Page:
Yes. Plurals is a later lesson. One one hand it is possible that multiple people are eating the same apple as unorthodox as it might seem.

3 years ago

https://www.duolingo.com/sweilan1

Why would it be unorthodox for two people to share an apple???

3 years ago

https://www.duolingo.com/Exoool
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I guess he means it is not a common scene in his daily life, uncommon probably.

3 years ago

https://www.duolingo.com/LordeTouca

Yeah I think so thanks for pointing that out. =)

3 years ago

https://www.duolingo.com/FaZeNolly

agree homie

2 years ago

https://www.duolingo.com/cdmouse

What's the difference between den Apfel with der Apfel?

5 years ago

https://www.duolingo.com/Hohenems
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den Apfel = accusative case
der Apfel = nominative case

http://german.about.com/library/blcase_sum.htm

5 years ago

https://www.duolingo.com/rosentone

Der apfel-> the Apple is the subject. Den apfel-> the Apple is the object.

5 years ago

https://www.duolingo.com/sweilan1

den Apfel is the DIRECT object

4 years ago

https://www.duolingo.com/Scott.Davies

Just so I'm clear does that translate in English to THE (pronounced Thee) Apple vs The apple.

4 years ago

https://www.duolingo.com/maryyphelan

I still don't get this. Whats the difference ?

4 years ago

https://www.duolingo.com/Hohenems
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I don't know how to explain it better than what's already been said in this thread and in the link I provided. rosentone summed it up nicely:
"Der Apfel- the apple is the subject. Den Apfel- the apple is the object."

The apple is red = apple is the subject = Der Apfel ist rot
I eat the apple = apple is the object (I am the subject) = Ich esse den Apfel

Maybe this other link will help more? http://coerll.utexas.edu/gg/gr/cas_01.html
For more in depth information at that link, you can hover over "Cases" in the bar at the top of the screen. You'll get a drop down menu and can then read more on nominative and accusative cases.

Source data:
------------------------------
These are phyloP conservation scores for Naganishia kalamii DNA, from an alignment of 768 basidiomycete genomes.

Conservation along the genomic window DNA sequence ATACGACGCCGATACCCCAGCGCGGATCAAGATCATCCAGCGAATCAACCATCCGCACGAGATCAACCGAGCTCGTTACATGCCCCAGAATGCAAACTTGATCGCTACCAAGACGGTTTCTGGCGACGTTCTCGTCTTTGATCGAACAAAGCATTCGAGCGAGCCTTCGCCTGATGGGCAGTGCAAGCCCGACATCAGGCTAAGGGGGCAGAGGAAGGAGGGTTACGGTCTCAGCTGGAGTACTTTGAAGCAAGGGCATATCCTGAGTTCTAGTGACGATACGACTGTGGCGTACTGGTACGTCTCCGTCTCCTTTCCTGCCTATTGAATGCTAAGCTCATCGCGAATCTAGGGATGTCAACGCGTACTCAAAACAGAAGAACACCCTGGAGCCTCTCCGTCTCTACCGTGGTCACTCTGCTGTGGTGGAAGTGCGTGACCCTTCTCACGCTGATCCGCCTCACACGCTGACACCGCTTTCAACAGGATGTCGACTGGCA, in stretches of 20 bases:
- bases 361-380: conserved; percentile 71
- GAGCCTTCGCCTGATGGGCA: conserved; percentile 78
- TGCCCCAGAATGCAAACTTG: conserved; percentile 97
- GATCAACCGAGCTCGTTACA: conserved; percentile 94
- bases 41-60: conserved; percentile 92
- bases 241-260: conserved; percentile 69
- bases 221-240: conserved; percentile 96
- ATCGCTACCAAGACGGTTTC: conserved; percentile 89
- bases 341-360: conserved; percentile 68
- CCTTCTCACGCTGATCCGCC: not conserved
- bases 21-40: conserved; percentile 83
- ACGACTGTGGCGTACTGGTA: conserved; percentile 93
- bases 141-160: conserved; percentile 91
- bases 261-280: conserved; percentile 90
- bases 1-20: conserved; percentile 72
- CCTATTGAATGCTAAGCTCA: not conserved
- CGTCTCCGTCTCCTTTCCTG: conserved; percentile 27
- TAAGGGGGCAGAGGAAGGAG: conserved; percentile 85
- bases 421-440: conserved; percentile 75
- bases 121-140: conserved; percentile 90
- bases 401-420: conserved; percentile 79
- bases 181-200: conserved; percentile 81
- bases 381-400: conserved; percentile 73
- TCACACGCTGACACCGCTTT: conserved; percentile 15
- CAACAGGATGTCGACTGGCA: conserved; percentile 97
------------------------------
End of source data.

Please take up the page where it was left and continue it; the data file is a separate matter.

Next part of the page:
4 years ago

https://www.duolingo.com/maryyphelan

Oh thank you =] I didn't think anyone would comment haha. Danke =]

4 years ago

https://www.duolingo.com/Hohenems
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No problem. Any closer to getting a handle on it? It might seem tricky now, but you'll get used to it quick enough if you keep at it.

4 years ago

https://www.duolingo.com/iman.gh92
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Wow thanks..this helped a lot

3 years ago

https://www.duolingo.com/sweilan1

There is no objective case in German. "Den Apfel" would be in the accusative case which is the direct object.

4 years ago

https://www.duolingo.com/maryyphelan

Yeah Im getting it now. Im learning German only for like 6 months and im struggling on the verbs

4 years ago

https://www.duolingo.com/MohammedYo6

I can't open the link

5 years ago

https://www.duolingo.com/Hohenems
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https://www.duolingo.com/elkalbouz

If I want to say >> Who eats this apple ?? >>> Wer isst den Apfel ??

5 years ago

https://www.duolingo.com/karlchen123

Correct. Also it may be translated to "Who eats the apple?" If you want to stress that it is this apple (you are pointing at it) you could also say "Wer isst diesen Apfel?"

4 years ago

https://www.duolingo.com/adem564031

Eating the Apple

3 years ago

https://www.duolingo.com/Edem777